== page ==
Data permeate all aspects of modern economies and societies. As a result of decades of digitalisation, data in digital form are constantly created, gathered and shared across the globe to support core societal functions. Digitalisation brings together two interrelated processes: digitisation, the transformation of analogue information into digital form, and datafication, the application of quantitative and other analytics to data.
The digitisation of everything and the unprecedented expansion of datafication have led jurisdictions to produce and utilise ever expanding amounts of data, setting the stage for a new economy – a fourth industrial revolution. Through this revolution, data have transformed into a strategic asset interlocking individuals, private actors and public entities in global networks, supporting traditional economic activities and giving rise to a new economic ecosystem – the data economy – where digital information is sourced, analysed, aggregated and exchanged.
Over the past three decades, transnational data governance has been dominated by a techno-libertarian ethos reflected in free movement of data across decentralised infrastructure – the internet. Without an international legal framework governing data, domestic policy-makers are developing different systems of rules and processes to extend their jurisdictional control over the digital world, domestically and transnationally. Legal and regulatory frameworks are being developed to define rights and obligations for data holders and consumers; competition policies have been triggered to curb data abuse by dominant incumbent firms; new rules to assert control over internal and external data flows and related infrastructure are being enacted.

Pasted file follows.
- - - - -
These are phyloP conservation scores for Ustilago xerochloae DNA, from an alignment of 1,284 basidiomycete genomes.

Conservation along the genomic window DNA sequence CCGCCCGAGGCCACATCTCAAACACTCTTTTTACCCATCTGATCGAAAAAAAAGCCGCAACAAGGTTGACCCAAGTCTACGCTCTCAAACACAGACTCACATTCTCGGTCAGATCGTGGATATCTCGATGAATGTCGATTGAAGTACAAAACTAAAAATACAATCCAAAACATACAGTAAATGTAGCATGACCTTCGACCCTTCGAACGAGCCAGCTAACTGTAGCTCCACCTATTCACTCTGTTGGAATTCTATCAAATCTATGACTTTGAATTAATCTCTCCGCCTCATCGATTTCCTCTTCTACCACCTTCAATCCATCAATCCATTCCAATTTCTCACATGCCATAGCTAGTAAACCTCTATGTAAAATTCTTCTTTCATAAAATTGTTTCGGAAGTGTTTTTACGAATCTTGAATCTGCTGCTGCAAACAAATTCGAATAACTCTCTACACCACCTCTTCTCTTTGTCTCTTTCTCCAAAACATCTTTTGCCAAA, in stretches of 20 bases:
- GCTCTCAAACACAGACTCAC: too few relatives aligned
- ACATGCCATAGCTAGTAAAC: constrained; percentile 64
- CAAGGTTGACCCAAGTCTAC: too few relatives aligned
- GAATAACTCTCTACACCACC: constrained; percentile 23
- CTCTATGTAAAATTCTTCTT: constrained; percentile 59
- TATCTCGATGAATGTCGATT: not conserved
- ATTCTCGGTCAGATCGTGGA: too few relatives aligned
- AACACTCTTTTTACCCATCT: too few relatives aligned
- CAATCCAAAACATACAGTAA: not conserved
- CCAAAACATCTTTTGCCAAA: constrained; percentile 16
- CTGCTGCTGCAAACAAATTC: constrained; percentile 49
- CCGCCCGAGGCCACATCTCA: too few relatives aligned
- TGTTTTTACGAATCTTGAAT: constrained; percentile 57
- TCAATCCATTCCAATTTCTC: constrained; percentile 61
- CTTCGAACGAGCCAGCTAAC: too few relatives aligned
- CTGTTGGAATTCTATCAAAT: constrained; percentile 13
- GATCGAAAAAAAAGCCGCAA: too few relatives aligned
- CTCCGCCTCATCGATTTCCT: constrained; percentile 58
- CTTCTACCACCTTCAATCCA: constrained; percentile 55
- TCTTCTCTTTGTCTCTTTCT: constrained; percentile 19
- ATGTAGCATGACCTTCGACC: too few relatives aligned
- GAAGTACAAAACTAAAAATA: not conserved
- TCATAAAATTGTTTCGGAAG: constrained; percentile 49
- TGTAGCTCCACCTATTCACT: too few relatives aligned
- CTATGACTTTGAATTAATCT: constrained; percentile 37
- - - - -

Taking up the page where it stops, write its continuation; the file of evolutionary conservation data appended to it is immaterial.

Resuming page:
Crucially, as these data governance frameworks develop and expand their reach across policy domains, they create new fault lines for geopolitical tensions and strategic competition, with digital innovation, competitiveness and cybersecurity as priorities. At the heart of these initiatives lies the urge for state actors to assert their sovereignty over data. The result is the emergence of a global data governance framework that is transnational in nature and increasingly fragmented by the designs of the major competing economies.
In The Transnational Data Governance Problem, a forthcoming paper in the Berkeley Technology Law Journal, we advance a twofold argument to explain this issue.
First, fragmentation is stemming from the emergence of distinct data governance styles in the three largest economies. The basis for the divergent data governance regimes of the US, European Union and China is a combination of differing regulatory styles in each and a range of new strategic initiatives to extend sovereignty over data and networks.